1. Rails Tutorials by Michael Hartl
  2. Ruby on Rails Screencasts
  3. Ruby Koans – seems intense

This weekend I am flying to Brisbane to attend Rails Girls Brisbane – YES that is how keen I am. I have so many questions I want to ask, I hope I have time to ask them…

(Note that last night I had no time for questions because the person that I went with hustled me out the door as soon as speeches were over because it was 8pm and he was starving. Ok, I was too).

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About Not Giving Up on Coding


Sometimes I am totally excited about coding. Like a few weeks ago when I considered going to Canada for a summer of coding – was pretty, pretty excited.

But then sometimes, I feel down on myself. Like when it takes me 2 hours to do something simple. Or when I can’t find help online. Or when I see another coder who is around 11 years old doing something amazing and I am three times their age with about one hundredth of their knowledge.

See? See how negative I can be?

At times like this I try to stop myself and….

Inspirational quotes to stick with it

If you have something you are trying to achieve and you sometimes despair over how it is going – I dare you to say this to yourself daily.

I’m sure you won’t believe it at first. But if you say it daily, it could seep into your subconscious.

So now – let me talk about a few things in my coding journey this week which SHOULD increase my excitement levels and inspire my learning:

One event, tomorrow night, is held by General Assembly at Google headquarters in Sydney. It is a general learning thing where you can find out about all the different languages, and ask developers questions (all very high level – which is excellent, as I am nothing if not high level).

This will be good for information, but I hope they don’t try to sales me too much because I have limited education budget right now. (Having said that, one of my friends did say that a structured course might be the best way to maintain focus and productivity, and I am semi-agreeing with them. I just don’t have the budget right now).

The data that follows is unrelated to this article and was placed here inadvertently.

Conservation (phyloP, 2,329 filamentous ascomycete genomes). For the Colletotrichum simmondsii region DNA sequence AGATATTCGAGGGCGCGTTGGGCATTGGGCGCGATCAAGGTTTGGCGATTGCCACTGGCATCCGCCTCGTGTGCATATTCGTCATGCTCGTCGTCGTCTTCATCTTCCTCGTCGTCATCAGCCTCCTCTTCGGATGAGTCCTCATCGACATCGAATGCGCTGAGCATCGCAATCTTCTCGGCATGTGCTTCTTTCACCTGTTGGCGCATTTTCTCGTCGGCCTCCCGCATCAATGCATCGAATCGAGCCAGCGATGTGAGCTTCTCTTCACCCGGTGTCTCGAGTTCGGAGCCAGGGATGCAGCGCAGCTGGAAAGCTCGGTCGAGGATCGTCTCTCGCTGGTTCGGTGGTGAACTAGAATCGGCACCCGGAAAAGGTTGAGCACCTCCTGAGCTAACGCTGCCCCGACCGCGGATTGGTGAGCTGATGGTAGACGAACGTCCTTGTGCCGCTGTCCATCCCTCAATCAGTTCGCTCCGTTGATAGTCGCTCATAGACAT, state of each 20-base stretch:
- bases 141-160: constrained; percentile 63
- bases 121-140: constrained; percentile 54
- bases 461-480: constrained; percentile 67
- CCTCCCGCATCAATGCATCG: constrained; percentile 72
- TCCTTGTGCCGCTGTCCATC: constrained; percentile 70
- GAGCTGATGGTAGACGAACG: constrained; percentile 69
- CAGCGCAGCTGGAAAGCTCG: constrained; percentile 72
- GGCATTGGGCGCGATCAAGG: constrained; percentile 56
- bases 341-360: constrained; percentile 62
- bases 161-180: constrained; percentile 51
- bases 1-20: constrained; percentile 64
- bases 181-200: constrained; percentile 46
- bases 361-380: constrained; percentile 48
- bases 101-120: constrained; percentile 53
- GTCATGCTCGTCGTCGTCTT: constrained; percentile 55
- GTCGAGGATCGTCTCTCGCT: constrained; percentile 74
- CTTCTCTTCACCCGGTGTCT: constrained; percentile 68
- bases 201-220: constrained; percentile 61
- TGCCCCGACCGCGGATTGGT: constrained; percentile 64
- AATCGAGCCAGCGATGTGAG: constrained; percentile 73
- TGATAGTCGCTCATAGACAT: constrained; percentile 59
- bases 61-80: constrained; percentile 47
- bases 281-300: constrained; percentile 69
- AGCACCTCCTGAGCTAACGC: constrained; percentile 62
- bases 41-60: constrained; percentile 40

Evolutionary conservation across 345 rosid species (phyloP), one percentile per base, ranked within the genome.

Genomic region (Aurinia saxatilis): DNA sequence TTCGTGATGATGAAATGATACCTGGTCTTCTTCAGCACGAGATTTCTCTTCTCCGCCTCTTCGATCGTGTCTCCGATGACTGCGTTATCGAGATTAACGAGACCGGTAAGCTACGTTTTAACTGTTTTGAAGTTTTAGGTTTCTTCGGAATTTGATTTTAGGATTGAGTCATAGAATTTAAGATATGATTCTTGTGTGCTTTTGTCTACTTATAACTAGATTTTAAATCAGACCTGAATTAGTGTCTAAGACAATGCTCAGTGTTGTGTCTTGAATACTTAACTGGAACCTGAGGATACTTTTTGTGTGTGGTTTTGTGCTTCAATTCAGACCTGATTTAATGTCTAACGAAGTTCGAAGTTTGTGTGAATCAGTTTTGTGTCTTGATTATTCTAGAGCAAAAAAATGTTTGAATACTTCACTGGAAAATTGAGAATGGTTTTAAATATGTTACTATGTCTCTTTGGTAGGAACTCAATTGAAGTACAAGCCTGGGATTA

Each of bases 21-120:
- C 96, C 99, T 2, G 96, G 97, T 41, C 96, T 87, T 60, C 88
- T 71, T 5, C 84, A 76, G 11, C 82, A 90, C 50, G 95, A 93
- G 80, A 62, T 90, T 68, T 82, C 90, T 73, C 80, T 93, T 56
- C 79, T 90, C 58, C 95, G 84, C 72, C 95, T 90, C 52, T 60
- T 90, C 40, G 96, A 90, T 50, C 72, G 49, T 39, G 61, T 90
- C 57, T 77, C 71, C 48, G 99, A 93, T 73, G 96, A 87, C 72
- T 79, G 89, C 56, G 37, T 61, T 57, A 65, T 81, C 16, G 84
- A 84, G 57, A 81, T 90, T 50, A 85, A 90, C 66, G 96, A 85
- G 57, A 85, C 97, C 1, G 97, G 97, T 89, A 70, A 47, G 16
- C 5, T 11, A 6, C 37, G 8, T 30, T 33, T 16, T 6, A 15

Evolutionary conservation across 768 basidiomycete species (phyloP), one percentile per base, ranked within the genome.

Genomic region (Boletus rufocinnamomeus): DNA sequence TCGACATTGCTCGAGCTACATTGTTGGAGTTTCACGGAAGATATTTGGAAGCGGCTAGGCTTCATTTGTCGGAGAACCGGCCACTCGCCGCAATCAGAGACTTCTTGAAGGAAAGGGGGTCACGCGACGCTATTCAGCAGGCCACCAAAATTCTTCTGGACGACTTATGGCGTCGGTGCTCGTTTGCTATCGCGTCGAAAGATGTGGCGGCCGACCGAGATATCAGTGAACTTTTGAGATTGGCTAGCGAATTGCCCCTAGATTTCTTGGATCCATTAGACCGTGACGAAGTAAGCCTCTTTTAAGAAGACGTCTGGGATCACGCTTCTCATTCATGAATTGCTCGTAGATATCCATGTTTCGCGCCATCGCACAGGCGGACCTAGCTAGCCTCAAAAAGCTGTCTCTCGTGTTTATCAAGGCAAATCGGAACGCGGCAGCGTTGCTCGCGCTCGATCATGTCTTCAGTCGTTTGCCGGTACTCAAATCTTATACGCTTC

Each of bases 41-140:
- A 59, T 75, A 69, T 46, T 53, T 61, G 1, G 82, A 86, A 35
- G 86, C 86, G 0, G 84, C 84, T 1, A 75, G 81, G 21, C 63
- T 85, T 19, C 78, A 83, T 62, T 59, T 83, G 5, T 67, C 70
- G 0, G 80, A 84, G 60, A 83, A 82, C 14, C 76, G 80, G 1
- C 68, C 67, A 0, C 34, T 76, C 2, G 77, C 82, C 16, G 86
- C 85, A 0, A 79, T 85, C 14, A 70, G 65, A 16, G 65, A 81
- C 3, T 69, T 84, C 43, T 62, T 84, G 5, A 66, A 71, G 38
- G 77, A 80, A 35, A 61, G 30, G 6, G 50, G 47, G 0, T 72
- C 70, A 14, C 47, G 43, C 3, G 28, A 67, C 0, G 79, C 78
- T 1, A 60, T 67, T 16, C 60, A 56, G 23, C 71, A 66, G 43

The second event is Rails Girls Brisbane - which is being held – surprisingly – in Brisbane. So I will fly up there, and attend the free event plus get to see my sister and another couple friends. Rails Girls is about educating women about technology and I have SO many questions I want to ask them.

Next week I might put up a post showing all my questions/answers and maybe also whether any of my preconceptions were smashed by actually talking to people who work in Ruby and Rails.

 

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Ruby on Rails – Things to Remember

There are a few things you will use all the time in Ruby on Rails, and maybe you will forget them now and again. So here are my tips to …myself I guess?

To Start and Stop Rails Server

Rails Server

Control C

To Start and Stop Rails Console

Rails Console

Exit or Control D

To Start a Rails Sandbox

rails console --sandbox

Rake Things

‘Rake’ is like ‘Ruby Make’. To remember Rake commands type

rake --tasks

To see a list of routes write

rake routes

Accessing Your App

While in development, it is here http://localhost:3000

 

These are just the things I need to remember all the time – but actually I am sure there are more that other people use